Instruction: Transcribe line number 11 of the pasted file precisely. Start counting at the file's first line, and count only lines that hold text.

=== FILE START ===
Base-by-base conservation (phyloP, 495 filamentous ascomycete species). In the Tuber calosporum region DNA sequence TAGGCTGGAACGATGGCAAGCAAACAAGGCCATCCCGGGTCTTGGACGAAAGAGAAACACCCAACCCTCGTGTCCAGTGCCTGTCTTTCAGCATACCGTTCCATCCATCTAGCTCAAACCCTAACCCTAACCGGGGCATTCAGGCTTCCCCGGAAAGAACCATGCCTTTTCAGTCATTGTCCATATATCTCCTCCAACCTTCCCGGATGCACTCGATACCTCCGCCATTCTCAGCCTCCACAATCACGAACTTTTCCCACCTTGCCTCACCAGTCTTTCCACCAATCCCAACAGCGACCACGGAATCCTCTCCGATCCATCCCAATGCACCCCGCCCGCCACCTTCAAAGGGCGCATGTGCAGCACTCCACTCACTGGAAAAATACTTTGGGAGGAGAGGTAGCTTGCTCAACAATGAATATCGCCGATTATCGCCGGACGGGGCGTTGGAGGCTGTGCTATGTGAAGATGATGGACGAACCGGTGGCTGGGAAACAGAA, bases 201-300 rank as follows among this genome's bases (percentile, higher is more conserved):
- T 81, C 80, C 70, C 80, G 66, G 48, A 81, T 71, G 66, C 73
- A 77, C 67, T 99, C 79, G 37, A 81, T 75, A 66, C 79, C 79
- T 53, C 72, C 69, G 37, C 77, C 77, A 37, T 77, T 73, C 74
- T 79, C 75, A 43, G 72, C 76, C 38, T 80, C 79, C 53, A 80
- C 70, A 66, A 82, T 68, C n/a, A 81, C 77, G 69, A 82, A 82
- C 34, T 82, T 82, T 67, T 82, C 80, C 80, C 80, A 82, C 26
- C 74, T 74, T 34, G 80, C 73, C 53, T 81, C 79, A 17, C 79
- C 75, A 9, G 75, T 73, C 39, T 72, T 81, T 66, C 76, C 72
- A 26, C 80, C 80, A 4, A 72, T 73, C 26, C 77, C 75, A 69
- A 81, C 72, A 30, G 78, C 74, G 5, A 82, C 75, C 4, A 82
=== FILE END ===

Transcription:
- A 81, C 72, A 30, G 78, C 74, G 5, A 82, C 75, C 4, A 82